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Home / Technical Articles / 5 most common critical power distribution topologies

Today’s mission-critical applications

In many of today’s mission-critical applications, ever-increasing reliability requirements are the norm. A critical part of this reliability is the reliability of the electric power distribution system for a given facility.

5 most common critical power distribution topologies
5 most common critical power distribution topologies (photo credit:

Among the most demanding applications is that of a data center, where the enduse equipment cannot tolerate even a momentary power outage and, further, even relatively minor disturbances in the power system can cause computer systems to re-boot, causing operational down-time.

A full-scale utility failure, lasting for minutes or even hours, is therefore not tolerable for these types of systems. In fact, even the approximately10 seconds of outage required for transfer of the system to generator power is not an option in these types of systems, a concept that will be explored in greater depth below.

That no power system component can operate with 100% reliability is a well-known fact. Another fact is that the availability of utility power is less than 100% (typically 99-99.9%).

Therefore, the possibility of utility power and internal system component failure must be taken into account in the system design.


The choice of power system distribution topology is the first line of defense against critical-load outages.

  1. Secondary-Selective ‘Main-Tie-Main’ Arrangement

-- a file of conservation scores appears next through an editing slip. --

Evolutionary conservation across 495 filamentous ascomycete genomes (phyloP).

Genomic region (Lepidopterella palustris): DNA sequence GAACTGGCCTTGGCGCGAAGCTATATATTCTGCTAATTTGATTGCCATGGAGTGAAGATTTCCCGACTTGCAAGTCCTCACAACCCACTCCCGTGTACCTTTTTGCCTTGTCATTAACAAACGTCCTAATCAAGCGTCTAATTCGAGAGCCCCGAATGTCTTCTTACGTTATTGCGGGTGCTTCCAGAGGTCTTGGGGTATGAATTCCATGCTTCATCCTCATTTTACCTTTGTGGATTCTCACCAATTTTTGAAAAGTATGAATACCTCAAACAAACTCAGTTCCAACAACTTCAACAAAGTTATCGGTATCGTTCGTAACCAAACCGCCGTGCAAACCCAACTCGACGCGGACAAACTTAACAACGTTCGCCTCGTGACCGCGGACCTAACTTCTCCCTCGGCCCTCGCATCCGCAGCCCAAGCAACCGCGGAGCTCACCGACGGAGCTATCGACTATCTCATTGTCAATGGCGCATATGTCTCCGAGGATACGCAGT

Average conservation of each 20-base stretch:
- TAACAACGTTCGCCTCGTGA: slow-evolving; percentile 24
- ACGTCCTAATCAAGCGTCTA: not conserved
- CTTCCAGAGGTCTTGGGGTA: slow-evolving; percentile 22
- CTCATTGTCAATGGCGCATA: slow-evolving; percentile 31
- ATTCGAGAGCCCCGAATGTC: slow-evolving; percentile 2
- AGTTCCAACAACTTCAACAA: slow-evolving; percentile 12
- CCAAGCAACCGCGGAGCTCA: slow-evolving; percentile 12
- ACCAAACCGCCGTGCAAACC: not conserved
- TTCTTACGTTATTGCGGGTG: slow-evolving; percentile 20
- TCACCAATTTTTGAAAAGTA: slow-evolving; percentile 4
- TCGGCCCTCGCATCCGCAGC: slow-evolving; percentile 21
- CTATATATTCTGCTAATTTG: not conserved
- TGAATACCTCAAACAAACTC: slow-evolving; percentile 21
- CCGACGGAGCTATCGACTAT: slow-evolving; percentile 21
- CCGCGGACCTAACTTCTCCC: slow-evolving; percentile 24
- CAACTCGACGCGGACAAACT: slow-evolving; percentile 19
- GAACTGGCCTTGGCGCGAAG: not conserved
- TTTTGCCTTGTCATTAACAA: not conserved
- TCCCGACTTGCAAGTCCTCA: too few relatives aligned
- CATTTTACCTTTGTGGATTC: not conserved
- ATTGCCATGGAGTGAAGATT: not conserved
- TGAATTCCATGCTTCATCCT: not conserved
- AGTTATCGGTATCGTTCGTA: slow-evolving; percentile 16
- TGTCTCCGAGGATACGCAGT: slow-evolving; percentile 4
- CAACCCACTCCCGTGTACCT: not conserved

2. Main-Tie-Main’ topology
  3. Ring Bus Arrangement
  4. Primary Loop Arrangement
  5. Composite Primary Loop/Secondary Selective Arrangement

1. Secondary-Selective ‘Main-Tie-Main’ Arrangement

In the context of automatic transfers, the most common arrangement is the secondary selective or “main-tie-main” arrangement. One implementation of this arrangement is as shown in Figure 1:

Secondary-Selective 'Main-Tie-Main' Arrangement
Figure 1 – Secondary-Selective ‘Main-Tie-Main’ Arrangement

In this arrangement, there are two busses, each of which serves approximately 50% of the load, but is sized to carry the entire load. In Figure 1, this means that each transformer, secondary main circuit breaker, and secondary equipment bus is sized to carry the entire load.

Should a transformer fail, the entire load may be transferred to the other transformer and its associated secondary bus via the bus tie circuit breaker.

Go back to Topologies ↑

2. Main-Tie-Main’ topology

There are many variations on previous arrangement. In critical-power applications the most common variation is to use two bus tie circuit breakers, and have the two secondary busses separated into two different pieces of equipment. Another variation is the main-main arrangement, which omits the bus tie circuit breaker and simply has the two secondary busses connected all the time.

In this arrangement, one power source normally carriesthe entire load, and the other is strictly a standby power source should the normal source fail. In this way the main-main arrangement is analogous to an automatic transfer switch (ATS).